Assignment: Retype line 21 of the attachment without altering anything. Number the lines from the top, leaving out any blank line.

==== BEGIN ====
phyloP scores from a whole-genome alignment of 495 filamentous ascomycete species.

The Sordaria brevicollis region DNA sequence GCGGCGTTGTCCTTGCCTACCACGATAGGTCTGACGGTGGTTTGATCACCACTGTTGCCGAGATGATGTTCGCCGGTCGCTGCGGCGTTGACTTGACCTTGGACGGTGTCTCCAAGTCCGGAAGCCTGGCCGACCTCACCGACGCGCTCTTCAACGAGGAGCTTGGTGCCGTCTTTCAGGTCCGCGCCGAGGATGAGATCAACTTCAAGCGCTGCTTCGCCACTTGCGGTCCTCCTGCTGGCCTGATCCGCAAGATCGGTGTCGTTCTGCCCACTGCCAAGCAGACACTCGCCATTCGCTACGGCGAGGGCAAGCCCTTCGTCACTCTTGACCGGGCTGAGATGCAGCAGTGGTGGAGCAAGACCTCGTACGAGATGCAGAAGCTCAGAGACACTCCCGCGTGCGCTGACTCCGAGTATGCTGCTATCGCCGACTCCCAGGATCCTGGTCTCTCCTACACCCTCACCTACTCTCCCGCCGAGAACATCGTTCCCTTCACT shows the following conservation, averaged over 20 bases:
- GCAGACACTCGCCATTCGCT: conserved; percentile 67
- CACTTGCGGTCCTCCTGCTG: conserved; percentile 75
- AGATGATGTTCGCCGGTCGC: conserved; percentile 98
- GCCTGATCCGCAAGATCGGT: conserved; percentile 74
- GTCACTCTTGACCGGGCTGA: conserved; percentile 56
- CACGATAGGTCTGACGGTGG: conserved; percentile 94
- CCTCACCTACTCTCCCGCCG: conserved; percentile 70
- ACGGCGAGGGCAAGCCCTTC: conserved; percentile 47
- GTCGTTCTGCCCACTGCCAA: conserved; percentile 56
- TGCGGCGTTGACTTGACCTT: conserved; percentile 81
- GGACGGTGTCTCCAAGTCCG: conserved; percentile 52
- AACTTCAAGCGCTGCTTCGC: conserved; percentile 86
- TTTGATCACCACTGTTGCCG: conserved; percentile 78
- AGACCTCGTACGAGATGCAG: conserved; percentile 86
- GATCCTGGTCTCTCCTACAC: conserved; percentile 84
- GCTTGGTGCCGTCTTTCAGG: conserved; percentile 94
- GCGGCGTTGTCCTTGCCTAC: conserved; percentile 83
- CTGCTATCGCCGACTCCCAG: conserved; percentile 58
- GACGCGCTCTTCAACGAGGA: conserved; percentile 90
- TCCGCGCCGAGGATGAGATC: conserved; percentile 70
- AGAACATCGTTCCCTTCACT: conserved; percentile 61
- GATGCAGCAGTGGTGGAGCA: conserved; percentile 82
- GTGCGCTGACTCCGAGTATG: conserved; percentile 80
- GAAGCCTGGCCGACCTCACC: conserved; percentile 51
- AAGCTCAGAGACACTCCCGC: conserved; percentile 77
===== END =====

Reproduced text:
- GACGCGCTCTTCAACGAGGA: conserved; percentile 90